Lean Six Sigma For Leaders by Martin Brenig-Jones and Jo Dowdall

The Blurb On The Back:

Outstanding quality control and continuous improvement shouldn’t be complicated and burdensome.  Now, you can quickly understand and practice the next-level solution to operations management with Lean Six Sigma For Leaders.

Written by industry influencers with a long, brilliant record of producing high-performing teams, this practical manual opens up the world of Lean Six Sigma in a way senior management can immediately use to create the optimal environment for improving operations every day.

A diverse collection of illuminating case studies reveal how organisations in several industries succeeded or failed using the Lean Six Sigma approach.  First-hand insights from the managers leading the initiative offer valuable advise on what they learned and might do differently next time.

Start your new path to ever-increasing levels of excellence with Lean Six Sigma For Leaders

The Review (Cut For Spoilers):

Martin Brenig-Jones is Managing Director of Catalyst Consulting (a consulting and training company) where Jo Dowdall is also a consultant and in this thought-provoking and practical book they set out how Lean Six Sigma problem-solving can be applied by leaders to identify and then rectify problems within their organisations, although the description and application of the methodology is more valuable than the repetitive case studies at the end.

I didn’t know anything about Lean or Lean Six Sigma before reading this book (although I’d seen the terms used by a number of companies) so I was very grateful for the fact that Brenig-Jones and Dowdall open the book by describing what each is, how they were developed and what they mean for continuous improvement implementation.

The following chapters in Part I are then based on the 5 phases of the Lean Six Sigma problem solving method, being Define, Measure, Analyse, Improve and Control with Brenig-Jones and Dowdall starting right with the basics of how to identify a problem that needs solving and defining its scope.  There’s a lot of useful information here such as setting timeframes, ensuring appropriate buy-in at appropriate levels, and getting the right team to work on it (and making sure they remain engaged on the project).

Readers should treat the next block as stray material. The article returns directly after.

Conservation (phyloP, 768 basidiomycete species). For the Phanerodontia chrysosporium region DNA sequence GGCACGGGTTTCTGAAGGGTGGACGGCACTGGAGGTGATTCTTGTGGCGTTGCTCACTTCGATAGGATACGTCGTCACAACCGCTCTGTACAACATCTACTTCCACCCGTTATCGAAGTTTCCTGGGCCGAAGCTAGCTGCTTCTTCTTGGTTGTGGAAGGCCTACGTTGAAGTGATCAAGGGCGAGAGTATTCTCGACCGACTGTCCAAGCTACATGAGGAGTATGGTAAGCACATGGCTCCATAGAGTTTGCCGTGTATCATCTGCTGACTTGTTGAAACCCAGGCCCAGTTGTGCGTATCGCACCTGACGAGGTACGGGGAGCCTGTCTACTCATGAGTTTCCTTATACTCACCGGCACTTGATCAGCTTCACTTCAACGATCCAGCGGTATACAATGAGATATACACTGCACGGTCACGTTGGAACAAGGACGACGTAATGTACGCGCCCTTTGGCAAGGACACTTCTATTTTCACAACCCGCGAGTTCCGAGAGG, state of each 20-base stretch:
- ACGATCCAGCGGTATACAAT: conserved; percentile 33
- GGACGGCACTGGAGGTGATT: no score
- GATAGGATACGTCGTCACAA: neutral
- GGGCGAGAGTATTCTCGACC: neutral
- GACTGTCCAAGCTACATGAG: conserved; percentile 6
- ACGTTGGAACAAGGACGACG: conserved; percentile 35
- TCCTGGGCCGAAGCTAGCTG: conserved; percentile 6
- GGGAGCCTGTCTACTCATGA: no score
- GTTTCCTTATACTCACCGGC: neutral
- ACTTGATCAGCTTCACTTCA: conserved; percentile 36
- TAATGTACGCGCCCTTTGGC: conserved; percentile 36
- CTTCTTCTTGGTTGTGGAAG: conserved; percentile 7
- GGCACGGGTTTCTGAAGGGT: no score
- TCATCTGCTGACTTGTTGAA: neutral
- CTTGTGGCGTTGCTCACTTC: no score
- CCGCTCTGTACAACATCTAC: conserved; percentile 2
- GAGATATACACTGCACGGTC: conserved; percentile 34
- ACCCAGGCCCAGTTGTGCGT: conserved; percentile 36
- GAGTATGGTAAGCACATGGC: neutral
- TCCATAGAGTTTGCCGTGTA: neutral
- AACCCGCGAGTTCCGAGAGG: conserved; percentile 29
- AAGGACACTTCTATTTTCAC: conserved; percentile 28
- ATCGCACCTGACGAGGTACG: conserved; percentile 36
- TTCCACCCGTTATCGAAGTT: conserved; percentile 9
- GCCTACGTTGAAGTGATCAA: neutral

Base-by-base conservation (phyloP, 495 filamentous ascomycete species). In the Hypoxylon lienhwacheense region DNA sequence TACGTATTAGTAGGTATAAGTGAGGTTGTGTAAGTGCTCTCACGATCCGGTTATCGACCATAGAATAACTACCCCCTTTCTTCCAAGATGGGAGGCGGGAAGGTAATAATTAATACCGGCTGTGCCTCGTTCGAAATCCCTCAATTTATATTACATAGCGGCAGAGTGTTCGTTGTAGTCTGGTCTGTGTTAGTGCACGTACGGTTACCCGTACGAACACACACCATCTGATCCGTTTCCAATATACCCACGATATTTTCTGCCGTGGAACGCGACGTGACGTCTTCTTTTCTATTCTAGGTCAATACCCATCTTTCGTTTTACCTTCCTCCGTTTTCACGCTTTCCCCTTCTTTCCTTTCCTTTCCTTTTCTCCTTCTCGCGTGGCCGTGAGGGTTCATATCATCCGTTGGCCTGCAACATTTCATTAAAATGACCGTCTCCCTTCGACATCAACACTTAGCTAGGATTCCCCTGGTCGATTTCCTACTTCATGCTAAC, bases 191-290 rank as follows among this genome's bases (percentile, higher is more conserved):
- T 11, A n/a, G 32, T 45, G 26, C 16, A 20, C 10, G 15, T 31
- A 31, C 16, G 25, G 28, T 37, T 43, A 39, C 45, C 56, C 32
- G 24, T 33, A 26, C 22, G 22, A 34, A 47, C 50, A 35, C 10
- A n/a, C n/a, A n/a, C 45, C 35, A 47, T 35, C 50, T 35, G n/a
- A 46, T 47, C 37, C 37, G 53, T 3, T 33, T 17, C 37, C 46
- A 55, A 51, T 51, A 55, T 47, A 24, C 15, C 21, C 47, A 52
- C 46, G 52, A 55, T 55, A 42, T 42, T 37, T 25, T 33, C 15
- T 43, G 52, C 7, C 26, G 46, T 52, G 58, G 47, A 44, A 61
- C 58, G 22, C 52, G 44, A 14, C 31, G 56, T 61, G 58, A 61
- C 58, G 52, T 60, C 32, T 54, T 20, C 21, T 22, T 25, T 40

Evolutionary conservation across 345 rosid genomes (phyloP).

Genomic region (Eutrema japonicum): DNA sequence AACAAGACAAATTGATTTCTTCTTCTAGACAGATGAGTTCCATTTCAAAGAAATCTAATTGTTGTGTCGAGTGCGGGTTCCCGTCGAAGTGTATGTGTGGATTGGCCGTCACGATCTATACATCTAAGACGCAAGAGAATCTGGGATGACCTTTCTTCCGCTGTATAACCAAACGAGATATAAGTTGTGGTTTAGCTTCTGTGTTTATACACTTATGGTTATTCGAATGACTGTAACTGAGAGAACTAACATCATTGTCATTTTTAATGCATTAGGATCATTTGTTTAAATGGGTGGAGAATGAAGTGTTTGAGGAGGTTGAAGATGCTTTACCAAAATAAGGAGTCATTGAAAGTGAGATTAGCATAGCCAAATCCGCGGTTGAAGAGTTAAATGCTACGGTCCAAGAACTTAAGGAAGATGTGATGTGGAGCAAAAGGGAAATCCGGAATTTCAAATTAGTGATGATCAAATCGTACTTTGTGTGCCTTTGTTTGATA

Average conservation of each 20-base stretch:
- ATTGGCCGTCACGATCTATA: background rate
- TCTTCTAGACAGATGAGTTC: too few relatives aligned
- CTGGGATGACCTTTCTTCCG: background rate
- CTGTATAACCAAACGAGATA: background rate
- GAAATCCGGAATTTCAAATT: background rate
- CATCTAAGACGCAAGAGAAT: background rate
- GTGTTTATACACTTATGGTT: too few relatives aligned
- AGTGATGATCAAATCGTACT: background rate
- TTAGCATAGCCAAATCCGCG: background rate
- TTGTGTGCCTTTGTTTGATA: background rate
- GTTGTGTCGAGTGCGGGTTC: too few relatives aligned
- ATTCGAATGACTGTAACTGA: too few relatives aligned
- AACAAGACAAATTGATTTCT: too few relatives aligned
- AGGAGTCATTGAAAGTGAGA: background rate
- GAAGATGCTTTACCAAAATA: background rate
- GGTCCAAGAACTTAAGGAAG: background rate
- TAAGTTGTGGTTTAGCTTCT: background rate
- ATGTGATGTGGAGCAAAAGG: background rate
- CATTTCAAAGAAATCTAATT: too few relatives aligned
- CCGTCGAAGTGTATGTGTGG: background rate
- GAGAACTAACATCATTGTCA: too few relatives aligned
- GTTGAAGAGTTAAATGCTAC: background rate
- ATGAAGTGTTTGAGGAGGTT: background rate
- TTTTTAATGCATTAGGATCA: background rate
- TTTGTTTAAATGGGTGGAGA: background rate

Things get more technical as the authors move on to measuring and understanding performance (which necessitates listening to the voice of the customer, who may not care about the things you care about), data collection and sampling, and the analysis of the collected data (which I found to be very technical in terms of how to represent the data and process flow and root cause analysis).  Particularly interesting is the chapter on improvement, which looks at selecting and working on solutions once you’ve done your analysis and how to make sure that the solution doesn’t just create different problems.  Finally the control chapter looks at how to make sure that the selected solutions are implemented as planned and can be sustained.

The second part of the book goes beyond business problems to using Lean Six Sigma principles generally within your organisation through process management and architecture.  Again Brenig-Jones and Dowdall start with the basics on what a process is, creating process architecture and then moving on to the principles for implementing change management within an organisation and getting buy-in from staff including leadership skills that can be deployed.

The third part of the book then examines four perspectives that tie in with Lean Six Sigma.  The HR chapter looks at the ‘belt system’ (Lean Six Sigma’s certification process) and how to raise awareness and involvement among staff and is complemented by a chapter from the employee’s perspective, which I particularly enjoyed because it points out how employees can suffer from ‘change fatigue’, which makes them resistant to new initiatives.  The third part concludes with chapters from the manager’s and practitioner’s perspectives – the practitioner’s perspective being particularly astute in pointing out the need to get executive sponsorship and project sponsorship.

The final part of the book looks at case studies and stories from leaders who’ve deployed Lean Six Sigma.  It’s a mix of interviews and case studies – the majority of which are from named executives and organisations but one of which is anonymous (and to be honest I didn’t see the value in the anonymous case study because it lacs context) and although they repeat a lot of the points made in the earlier book, I’m not sure they add anything other than as a reinforcing factor.

Ultimately I thought this was a very useful book that those completely new to Lean Six Sigma could learn from and certainly there’s a great deal of practical advice and guidance here and when Brenig-Jones and Dowdall do get into more technical elements, they give you enough information to hand hold you through the terminology.

Thanks to the Amazon Vine Programme for the review copy of this book.

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